Social Psychiatry and Psychiatric Epidemiology

, Volume 45, Issue 6, pp 621–629

Prevalence, clinical correlations, comorbidities, and suicidal tendencies in pathological Korean gamblers: results from the Korean Epidemiologic Catchment Area Study

  • Subin Park
  • Maeng Je Cho
  • Hong Jin Jeon
  • Hae Woo Lee
  • Jae Nam Bae
  • Jong Ik Park
  • Jee Hoon Sohn
  • You Ra Lee
  • Jun Young Lee
  • Jin Pyo Hong
Original Paper

DOI: 10.1007/s00127-009-0102-9

Cite this article as:
Park, S., Cho, M.J., Jeon, H.J. et al. Soc Psychiat Epidemiol (2010) 45: 621. doi:10.1007/s00127-009-0102-9

Abstract

Objective

Based on the National Epidemiological Survey of Psychiatric Disorders in South Korea conducted in 2006, we examined the prevalence, clinical correlations, comorbidities, and suicidal tendencies of pathological gamblers in the community.

Method

Of the 6,510 participants who completed the Korean version of the Composite International Diagnostic Interview (K-CIDI) administered by trained lay interviewers, 5,333 subjects fully completed the Diagnostic Interview Schedule (DIS) exploring pathological gambling. The DIS has 13 items mapping to 10 criteria. Endorsement of five DSM-IV criteria was considered to reflect pathological gambling, and we considered endorsement of one to four criteria to indicate problem gambling. The frequencies of psychiatric disorders and suicidal tendency were analyzed among pathological/problem gamblers in comparison with controls; both odds ratios and significance levels were calculated.

Results

The lifetime prevalence rates of pathological gambling and problem gambling were 0.8% and 3.0%, respectively. Of pathological gamblers, 79.1% had at least one psychiatric illness in comparison to the control level of 28.1%, and 62.0% of problem gamblers also had psychiatric conditions. Associations between pathological/problem gambling and alcohol use disorder, nicotine dependence, mood disorder, anxiety disorder, and suicidality were overwhelmingly positive and significant (p < 0.05), even after controlling for age and gender. Male gender, divorced/separated/widowed marital status, and urban living were all associated with increased risks of pathological and problem gambling (p < 0.05).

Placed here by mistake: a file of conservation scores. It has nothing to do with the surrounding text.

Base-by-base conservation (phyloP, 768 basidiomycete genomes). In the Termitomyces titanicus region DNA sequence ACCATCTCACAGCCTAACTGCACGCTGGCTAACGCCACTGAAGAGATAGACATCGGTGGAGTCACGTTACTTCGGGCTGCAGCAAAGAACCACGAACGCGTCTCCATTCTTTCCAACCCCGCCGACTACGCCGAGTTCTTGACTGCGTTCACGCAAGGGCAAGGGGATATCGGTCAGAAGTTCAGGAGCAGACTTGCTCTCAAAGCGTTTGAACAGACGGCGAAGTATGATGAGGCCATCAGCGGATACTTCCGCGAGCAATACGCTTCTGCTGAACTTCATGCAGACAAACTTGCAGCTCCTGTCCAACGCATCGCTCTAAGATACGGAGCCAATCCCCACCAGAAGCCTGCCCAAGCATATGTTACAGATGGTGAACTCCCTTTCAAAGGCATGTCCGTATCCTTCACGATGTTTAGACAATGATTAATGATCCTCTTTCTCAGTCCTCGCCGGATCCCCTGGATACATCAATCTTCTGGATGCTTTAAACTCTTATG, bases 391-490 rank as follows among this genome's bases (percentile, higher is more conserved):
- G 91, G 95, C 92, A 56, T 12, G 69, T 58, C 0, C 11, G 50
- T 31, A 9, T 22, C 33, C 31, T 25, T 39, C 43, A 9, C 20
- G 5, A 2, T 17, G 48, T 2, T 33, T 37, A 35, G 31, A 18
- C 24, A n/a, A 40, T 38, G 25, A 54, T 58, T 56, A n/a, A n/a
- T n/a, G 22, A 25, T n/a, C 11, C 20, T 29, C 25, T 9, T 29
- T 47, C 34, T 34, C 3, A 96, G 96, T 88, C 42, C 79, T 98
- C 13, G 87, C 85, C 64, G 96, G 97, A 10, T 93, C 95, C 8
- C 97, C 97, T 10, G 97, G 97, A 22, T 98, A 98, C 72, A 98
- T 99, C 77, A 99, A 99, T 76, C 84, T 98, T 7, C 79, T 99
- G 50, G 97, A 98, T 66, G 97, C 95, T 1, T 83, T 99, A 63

Conclusion

Pathological/problem gambling is highly associated with substance abuse, mood and anxiety disorders, and suicidality, suggesting that clinicians should carefully evaluate and treat such psychiatric disorders in gamblers.

Keywords

Epidemiology Pathological gambling Comorbidity Psychiatric disorders Suicidality 

Copyright information

© Springer-Verlag 2009

Authors and Affiliations

  • Subin Park
    • 1
  • Maeng Je Cho
    • 2
  • Hong Jin Jeon
    • 3
  • Hae Woo Lee
    • 2
  • Jae Nam Bae
    • 4
  • Jong Ik Park
    • 5
  • Jee Hoon Sohn
    • 2
  • You Ra Lee
    • 6
  • Jun Young Lee
    • 7
  • Jin Pyo Hong
    • 1
  1. 1.Department of Psychiatry, Asan Medical CenterUniversity of Ulsan College of MedicineSeoulSouth Korea
  2. 2.Department of Psychiatry and Behavioral ScienceSeoul National University College of MedicineSeoulSouth Korea
  3. 3.Department of Psychiatry, Depression Center, Samsung Medical CenterSungkyunkwan University School of MedicineSeoulSouth Korea
  4. 4.Department of Psychiatry, College of MedicineInha UniversityIncheonSouth Korea
  5. 5.Department of PsychiatryKangwon National University School of MedicineChuncheonSouth Korea
  6. 6.Department of PsychiatrySeoul Bukbu Geriatric HospitalSeoulSouth Korea
  7. 7.Department of PsychiatrySeoul National University Boramae HospitalSeoulSouth Korea

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